WASHINGTON, Nov. 10 (UPI) -- The U.S. Food and Drug Administration said Thursday it sent warning letters to more than 1,200 retailers, most involving selling tobacco to minors.
Margaret A. Hamburg, commissioner of the FDA, said most retailers inspected by the FDA were in compliance with the law, but some are still selling cigarettes and smokeless tobacco to minors. Warning letters may be followed by civil money penalties if retailers continue to violate the law, Hamburg said.
"It should worry every parent that 20 percent of U.S. high school students smoke cigarettes," Hamburg said in a statement. "President Obama and the FDA are committed to preventing children from smoking. For many young people, that first cigarette or use of smokeless tobacco will lead to a lifetime of addiction, and for many, serious disease. More than 80 percent of adult smokers begin smoking before 18 years of age."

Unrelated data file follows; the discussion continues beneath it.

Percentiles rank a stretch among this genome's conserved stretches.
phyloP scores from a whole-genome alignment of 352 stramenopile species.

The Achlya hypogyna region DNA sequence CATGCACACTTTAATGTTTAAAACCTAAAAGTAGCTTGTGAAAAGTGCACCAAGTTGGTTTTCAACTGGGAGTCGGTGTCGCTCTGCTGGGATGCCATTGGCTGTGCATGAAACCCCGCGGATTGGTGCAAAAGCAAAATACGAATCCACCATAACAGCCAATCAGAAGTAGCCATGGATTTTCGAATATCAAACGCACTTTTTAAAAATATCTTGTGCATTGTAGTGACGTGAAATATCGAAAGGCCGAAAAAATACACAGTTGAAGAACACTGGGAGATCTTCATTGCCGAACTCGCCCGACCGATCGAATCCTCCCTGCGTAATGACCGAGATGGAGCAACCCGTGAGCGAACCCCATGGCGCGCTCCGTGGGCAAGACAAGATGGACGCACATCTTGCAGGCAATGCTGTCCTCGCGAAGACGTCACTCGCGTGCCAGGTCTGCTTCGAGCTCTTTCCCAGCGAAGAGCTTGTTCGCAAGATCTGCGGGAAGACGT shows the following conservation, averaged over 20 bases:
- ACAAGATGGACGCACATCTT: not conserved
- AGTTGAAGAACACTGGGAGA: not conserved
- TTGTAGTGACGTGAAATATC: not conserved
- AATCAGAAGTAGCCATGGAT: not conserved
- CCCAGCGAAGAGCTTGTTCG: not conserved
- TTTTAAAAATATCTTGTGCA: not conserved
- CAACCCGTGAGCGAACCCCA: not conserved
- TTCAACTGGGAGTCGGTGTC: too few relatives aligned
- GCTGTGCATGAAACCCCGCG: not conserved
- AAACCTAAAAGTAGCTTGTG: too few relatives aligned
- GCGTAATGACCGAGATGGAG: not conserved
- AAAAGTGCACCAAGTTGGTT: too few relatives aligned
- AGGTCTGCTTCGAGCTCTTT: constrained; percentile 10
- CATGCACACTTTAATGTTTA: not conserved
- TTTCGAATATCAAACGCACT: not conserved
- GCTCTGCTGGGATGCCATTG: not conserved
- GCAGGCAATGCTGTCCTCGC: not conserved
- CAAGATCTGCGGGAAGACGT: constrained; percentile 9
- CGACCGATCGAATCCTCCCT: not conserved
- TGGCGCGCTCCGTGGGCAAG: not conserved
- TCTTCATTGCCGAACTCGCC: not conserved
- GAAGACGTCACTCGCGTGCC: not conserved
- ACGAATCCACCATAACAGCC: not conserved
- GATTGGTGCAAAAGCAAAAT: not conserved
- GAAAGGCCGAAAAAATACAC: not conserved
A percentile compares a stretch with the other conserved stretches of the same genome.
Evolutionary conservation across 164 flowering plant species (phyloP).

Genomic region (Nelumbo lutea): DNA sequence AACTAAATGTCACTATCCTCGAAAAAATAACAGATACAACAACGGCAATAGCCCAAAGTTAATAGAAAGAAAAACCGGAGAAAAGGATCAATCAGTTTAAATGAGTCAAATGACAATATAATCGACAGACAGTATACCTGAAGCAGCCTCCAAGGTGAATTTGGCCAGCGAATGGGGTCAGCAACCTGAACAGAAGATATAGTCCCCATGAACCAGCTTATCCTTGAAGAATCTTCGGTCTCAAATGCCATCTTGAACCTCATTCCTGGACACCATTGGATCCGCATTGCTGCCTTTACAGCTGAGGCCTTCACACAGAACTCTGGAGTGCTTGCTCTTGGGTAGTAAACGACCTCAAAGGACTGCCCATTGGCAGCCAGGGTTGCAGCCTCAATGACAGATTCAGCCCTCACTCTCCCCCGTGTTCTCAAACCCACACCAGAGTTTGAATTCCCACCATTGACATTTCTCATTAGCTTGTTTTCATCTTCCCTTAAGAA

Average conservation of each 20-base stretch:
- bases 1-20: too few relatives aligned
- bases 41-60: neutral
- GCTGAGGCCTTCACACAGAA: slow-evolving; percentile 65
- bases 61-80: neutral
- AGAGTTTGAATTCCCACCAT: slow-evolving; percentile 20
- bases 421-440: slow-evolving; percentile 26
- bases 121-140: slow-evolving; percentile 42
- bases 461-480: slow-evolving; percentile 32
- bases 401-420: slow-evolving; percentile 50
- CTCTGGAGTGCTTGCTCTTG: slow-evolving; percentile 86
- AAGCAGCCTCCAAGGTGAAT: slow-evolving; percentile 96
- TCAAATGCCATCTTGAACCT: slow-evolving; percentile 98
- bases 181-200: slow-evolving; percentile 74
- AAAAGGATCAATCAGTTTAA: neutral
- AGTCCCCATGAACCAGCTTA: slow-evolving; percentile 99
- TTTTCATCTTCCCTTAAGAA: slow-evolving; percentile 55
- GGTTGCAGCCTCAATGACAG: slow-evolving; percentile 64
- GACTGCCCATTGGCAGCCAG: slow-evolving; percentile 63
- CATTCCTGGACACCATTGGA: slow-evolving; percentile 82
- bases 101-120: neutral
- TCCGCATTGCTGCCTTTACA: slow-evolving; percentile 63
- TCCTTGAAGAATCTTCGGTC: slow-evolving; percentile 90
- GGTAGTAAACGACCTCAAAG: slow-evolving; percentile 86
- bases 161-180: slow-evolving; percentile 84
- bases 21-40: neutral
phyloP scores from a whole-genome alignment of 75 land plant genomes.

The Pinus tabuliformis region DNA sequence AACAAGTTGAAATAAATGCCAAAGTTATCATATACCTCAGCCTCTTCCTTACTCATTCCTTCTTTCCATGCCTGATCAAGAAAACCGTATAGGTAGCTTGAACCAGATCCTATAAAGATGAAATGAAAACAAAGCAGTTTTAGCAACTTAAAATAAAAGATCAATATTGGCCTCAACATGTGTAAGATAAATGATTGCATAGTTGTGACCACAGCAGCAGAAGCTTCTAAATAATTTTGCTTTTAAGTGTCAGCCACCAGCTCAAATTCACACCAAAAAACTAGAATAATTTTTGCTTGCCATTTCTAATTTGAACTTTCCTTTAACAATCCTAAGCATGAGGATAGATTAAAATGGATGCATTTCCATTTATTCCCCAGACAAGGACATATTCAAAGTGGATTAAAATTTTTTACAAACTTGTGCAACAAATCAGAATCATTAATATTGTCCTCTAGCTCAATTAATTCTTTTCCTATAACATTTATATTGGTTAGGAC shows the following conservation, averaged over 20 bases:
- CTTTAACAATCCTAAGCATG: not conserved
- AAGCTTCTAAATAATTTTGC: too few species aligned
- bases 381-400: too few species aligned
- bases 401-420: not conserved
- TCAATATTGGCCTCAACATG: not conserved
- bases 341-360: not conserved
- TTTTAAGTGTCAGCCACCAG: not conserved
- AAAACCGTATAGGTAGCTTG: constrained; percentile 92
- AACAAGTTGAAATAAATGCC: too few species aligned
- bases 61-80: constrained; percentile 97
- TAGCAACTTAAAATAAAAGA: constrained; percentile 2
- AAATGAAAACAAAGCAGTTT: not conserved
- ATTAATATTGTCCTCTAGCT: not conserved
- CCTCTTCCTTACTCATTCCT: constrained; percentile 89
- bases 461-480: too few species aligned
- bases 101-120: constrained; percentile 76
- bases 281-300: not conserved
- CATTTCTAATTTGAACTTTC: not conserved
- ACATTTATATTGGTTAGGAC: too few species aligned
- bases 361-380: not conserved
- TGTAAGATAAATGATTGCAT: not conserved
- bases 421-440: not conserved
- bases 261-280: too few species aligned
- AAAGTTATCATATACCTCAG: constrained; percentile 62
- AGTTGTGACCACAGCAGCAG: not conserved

As of today, FDA-commissioned officials have conducted more than 27,500 compliance checks, Hamburg said.
Retail inspections focus on sale and distribution restrictions, including:
-- Age and ID verification.
-- Requirements for labeling and advertising of smokeless tobacco products.
-- Restrictions on the sale of single cigarettes.
-- A ban on certain candy and fruit-flavored cigarettes.
-- Prohibited self-service displays and vending machines.
In 2009, President Obama signed the Family Smoking Prevention and Tobacco Control Act that gives the FDA authority to regulate tobacco products to prevent use by minors and other tools to prevent smoking such as graphic warning labels.
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